Editor’s note: With Virginia Tech Giving Day 2022 Starting at noon on February 23, a series of stories highlighting the impact of donations are featured on VTx this month.
Annual conferences are an essential part of academic engagement where practitioners offer ideas, vendors showcase new products, and attendees connect with each other and explore the host city.
For Sara Lamb, a graduate student in Virginia Tech’s landscape architecture program, the conference experience offered more than she expected. In Nashville, Tennessee, for the annual conference of the American Society of Landscape Architects, Lamb found that “visiting a new city is an immersive experience of a place. For a landscape architect, navigating the cityscape, visiting parks and monuments, discovering local restaurants, and listening to music, farmers markets, and street art is electric and exciting.
Multiply that immersive experience by the 68 landscape architecture students who attended the Fall 2021 conference and you’ve got a storm of excitement.
These students would not have had the opportunity without the generosity of donors and friends of the Landscape Architecture Advisory Council. In a new approach to supporting the next generation of landscape architects, Virginia Tech program alumni and friends have developed a big idea – sending the entire cohort of undergraduate, master’s and doctoral students. students at the conference. Caren Yglesias (Architecture ’76 and Advisory Board Member) said, “We were concerned that the COVID-19 pandemic could cause students to delay or forgo their college education. We wanted to do something exceptional to respond to these circumstances and retain, if not promote, the program and its students.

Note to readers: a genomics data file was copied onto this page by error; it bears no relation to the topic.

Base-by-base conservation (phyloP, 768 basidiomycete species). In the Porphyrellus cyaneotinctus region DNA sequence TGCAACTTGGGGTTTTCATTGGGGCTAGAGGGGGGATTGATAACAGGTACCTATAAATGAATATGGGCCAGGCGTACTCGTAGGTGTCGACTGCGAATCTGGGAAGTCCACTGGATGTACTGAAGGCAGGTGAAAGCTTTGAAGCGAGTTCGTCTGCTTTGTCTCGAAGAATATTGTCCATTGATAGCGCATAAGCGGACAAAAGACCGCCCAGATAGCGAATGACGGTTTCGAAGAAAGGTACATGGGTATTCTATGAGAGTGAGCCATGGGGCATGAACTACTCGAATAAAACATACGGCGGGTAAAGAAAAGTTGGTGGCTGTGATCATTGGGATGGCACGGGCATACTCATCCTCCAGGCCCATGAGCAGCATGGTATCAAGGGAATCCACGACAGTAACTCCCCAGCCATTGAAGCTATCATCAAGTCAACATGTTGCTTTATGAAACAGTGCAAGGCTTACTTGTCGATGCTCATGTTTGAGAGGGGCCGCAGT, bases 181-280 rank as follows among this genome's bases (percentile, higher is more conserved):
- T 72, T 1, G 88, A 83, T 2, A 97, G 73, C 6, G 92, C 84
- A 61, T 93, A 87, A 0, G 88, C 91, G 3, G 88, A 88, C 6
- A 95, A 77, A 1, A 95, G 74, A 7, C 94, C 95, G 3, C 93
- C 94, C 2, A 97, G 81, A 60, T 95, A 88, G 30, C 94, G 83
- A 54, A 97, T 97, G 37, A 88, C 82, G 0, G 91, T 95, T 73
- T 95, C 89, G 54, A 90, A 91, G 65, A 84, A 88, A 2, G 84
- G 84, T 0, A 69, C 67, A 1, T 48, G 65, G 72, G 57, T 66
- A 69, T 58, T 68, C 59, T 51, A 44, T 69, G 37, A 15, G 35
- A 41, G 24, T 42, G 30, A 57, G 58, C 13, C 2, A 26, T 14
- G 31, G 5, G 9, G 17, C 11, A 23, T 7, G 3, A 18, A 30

Council planning and fundraising began in earnest just in time for Giving Day 2021, an annual college fundraising effort. Donations from alumni were matched dollar for dollar by donations from board members. In addition, 21 corporate sponsorships from across the country and across Canada completed the funds needed to send the students to Nashville.
“Our impact was even bigger than our dream,” Yglesias said. “Through our efforts, ASLA has reduced conference registration fees not only for our students, but for 600 students from schools across the country.”
Prior to attending the conference, Chris Escobar, a second-year landscape architecture student, had only met two other landscape architects in person. “I was inspired to find myself in a room with hundreds of people who have similar interests to mine,” he said.
In addition to learning about innovative products, Escobar noted that “going to a professional conference will affect my career trajectory by introducing me to companies where I might want to work and meeting the people in charge of hiring.”
Escobar and other members of the Virginia Tech cohort visited corporate sponsors who provided support for their participation and traveled to the conference.